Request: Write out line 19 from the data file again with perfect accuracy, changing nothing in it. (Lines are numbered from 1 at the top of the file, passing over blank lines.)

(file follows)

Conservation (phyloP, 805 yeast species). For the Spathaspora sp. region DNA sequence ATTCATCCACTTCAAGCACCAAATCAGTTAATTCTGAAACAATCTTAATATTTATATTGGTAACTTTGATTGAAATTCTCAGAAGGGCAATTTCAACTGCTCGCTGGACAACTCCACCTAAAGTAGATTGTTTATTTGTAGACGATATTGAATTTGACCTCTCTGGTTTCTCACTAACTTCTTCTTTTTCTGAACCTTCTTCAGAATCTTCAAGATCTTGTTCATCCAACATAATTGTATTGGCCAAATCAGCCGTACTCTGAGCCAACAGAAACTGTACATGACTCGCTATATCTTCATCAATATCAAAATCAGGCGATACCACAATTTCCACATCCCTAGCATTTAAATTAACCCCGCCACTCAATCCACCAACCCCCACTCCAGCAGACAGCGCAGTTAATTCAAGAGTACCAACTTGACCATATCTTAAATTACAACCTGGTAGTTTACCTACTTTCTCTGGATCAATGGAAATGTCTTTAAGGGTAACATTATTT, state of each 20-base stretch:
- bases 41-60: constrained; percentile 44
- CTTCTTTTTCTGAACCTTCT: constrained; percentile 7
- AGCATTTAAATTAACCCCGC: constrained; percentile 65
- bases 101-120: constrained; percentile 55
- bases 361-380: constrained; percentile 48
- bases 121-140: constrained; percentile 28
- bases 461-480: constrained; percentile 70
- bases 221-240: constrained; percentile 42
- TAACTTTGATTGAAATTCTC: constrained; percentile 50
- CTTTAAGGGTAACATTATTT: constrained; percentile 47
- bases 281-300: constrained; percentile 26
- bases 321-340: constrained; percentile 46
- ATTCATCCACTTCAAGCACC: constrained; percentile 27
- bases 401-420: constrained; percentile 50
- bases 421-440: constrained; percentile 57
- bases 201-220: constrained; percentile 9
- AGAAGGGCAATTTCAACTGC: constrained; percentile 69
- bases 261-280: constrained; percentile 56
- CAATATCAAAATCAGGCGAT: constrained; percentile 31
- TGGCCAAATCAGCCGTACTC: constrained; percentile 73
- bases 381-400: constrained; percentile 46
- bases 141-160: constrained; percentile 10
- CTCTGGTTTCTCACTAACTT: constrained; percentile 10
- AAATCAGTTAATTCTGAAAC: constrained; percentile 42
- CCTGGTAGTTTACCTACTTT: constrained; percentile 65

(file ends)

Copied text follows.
- bases 261-280: constrained; percentile 56